Rapid COVID tests

Rapid COVID-19 tests

Around 1 in 3 people with COVID-19 do not have any symptoms. This means they could be spreading the virus without knowing it. Testing regularly increases the chances of detecting COVID-19 when you are infectious but are not displaying symptoms, helping to make sure you do not spread COVID-19 by staying at home and self-isolating immediately.

Rapid lateral flow testing continues to be available free of charge. You can get tests online, from our libraries, local pharmacies and community collect teams.

You are at higher risk of catching or passing on COVID-19 in crowded and enclosed spaces, where there are more people who might be infectious and where there is limited fresh air.

You may wish to take a rapid lateral flow test if it is expected that there will be a period of high risk that day. This includes spending time in crowded and enclosed spaces, or before visiting people who are at higher risk of severe illness if they get COVID-19.

Certain places such as health and social care settings, schools and prisons are likely to have their own specific testing rules and guidance. You should always make sure you are aware of this guidance if you visit or work in these places.

If you develop COVID-19 symptoms, self-isolate immediately and get a PCR test.

Having a test at home

Take a rapid Lateral Flow test twice a week and report the results, whether positive or negative.

If you do tests at home, you'll need to report your results online or on the phone. Your pack will include details of how to do this and what to do next.

Order online

You can order a pack of 7 tests for home delivery.

Order test kits online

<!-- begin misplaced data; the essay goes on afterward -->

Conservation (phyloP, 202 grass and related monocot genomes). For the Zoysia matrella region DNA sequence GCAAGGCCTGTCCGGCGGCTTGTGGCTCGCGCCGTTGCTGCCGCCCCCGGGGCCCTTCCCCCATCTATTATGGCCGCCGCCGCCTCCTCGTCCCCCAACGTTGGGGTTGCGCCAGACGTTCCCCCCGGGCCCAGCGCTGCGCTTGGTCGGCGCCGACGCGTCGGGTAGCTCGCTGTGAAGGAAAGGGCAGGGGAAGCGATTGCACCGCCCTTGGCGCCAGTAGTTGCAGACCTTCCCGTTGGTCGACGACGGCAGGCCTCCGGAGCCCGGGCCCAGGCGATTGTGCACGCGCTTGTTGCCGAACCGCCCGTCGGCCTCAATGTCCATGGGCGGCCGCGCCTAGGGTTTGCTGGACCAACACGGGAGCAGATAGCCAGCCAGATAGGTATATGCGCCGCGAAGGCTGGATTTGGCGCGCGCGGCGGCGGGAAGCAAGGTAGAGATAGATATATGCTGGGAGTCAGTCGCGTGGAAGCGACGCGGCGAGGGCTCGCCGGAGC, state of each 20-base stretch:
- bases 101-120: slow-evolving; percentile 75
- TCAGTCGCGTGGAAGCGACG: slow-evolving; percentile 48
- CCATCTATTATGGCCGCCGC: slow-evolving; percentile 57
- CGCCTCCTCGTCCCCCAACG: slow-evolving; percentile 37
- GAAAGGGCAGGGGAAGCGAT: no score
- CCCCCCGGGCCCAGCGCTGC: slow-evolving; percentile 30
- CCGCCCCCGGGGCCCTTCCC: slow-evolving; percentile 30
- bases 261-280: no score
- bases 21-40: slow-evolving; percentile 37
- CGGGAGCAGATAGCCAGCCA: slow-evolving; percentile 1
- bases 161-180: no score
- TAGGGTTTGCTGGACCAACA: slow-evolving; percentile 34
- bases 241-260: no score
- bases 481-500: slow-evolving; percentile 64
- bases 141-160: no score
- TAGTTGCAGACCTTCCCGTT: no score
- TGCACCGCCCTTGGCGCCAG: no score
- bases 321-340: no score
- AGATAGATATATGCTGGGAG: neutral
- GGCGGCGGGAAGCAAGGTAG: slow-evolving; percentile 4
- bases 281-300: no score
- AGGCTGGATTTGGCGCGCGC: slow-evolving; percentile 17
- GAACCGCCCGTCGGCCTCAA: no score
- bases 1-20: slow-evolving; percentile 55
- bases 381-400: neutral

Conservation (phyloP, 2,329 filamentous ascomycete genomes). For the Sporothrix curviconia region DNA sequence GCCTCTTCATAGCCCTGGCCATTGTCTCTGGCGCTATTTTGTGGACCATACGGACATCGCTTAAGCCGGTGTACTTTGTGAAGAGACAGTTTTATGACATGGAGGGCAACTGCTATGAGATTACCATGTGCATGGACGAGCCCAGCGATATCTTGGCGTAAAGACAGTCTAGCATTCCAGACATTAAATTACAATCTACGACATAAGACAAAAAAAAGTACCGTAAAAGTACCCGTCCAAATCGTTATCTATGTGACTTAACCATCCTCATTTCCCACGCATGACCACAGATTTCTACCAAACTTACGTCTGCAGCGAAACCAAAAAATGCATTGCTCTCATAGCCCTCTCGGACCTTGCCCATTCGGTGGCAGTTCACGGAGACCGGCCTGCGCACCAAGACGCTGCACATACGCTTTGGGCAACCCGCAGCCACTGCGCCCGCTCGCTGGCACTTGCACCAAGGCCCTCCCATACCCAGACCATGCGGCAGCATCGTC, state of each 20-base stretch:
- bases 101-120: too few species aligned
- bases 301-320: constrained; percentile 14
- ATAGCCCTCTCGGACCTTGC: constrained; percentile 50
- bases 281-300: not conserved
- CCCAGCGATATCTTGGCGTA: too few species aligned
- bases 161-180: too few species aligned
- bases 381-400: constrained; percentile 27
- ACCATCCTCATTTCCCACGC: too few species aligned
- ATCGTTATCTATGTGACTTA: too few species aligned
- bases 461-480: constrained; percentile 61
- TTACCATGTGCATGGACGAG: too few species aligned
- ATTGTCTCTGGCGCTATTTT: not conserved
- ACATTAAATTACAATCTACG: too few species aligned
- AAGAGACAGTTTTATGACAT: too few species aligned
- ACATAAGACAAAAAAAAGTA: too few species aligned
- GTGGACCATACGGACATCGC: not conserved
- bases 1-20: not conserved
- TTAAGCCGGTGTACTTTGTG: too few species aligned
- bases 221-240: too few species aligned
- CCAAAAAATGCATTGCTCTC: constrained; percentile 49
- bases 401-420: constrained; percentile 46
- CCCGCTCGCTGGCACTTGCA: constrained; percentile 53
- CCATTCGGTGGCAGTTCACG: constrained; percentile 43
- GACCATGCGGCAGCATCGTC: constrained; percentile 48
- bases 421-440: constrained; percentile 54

You can also collect up to 2 packs of 7 tests from a local library or many local pharmacies.

Collect from a library

You can collect tests from our libraries without a code.

Find your nearest library.

Collect from a pharmacy

You will need a collect code when you pick up your tests from pharmacies.

Find a pharmacy where you can collect rapid tests.

Supervised rapid tests

Please note: We are no longer offering supervised lateral flow tests, as our team focuses on the community collect and supporting the vaccine outreach programme.

What is a rapid test and how does it work?

A rapid test, also called a lateral flow test, is a test for people who do not have COVID-19 symptoms. If you have symptoms, you should self-isolate at home and book a standard COVID-19 test online, on the NHS website, or call 119.

What to do if you test positive

A positive result means it's likely you had coronavirus (COVID-19) when the test was done.

Since 11 January 2022, in England, anyone who receives a positive LFD test result should report their result on GOV.UK and must self-isolate immediately but will not need to take a follow-up PCR test.

After reporting a positive LFD test result, they will be contacted by NHS Test and Trace so that their contacts can be traced and must continue to self-isolate.

There are a few exceptions to this revised approach.

First, people who are eligible for the £500 Test and Trace Support Payment (TTSP) will still be asked to take a confirmatory PCR if they receive a positive LFD result, to enable them to access financial support.

Second, people participating in research or surveillance programmes may still be asked to take a follow-up PCR test, according to the research or surveillance protocol.

Finally, around one million people in England who are at particular risk of becoming seriously ill from COVID-19 have been identified by the NHS as being potentially eligible for new treatments. They will be receiving a PCR test kit at home by mid-January to use if they develop symptoms or if they get a positive LFD result, as they may be eligible for new treatments if they receive a positive PCR result. This group should use these priority PCR tests when they have symptoms as it will enable prioritised laboratory handling.

You can stop self-isolating at the start of day 6 if you get 2 negative rapid Lateral Flow test results on days 5 and 6 and do not have a temperature. Tests must be at least 24 hours apart. If either test is positive, wait 24 hours before testing again.

Find out how long to self-isolate.

Find out what support is available, if you need to self-isolate.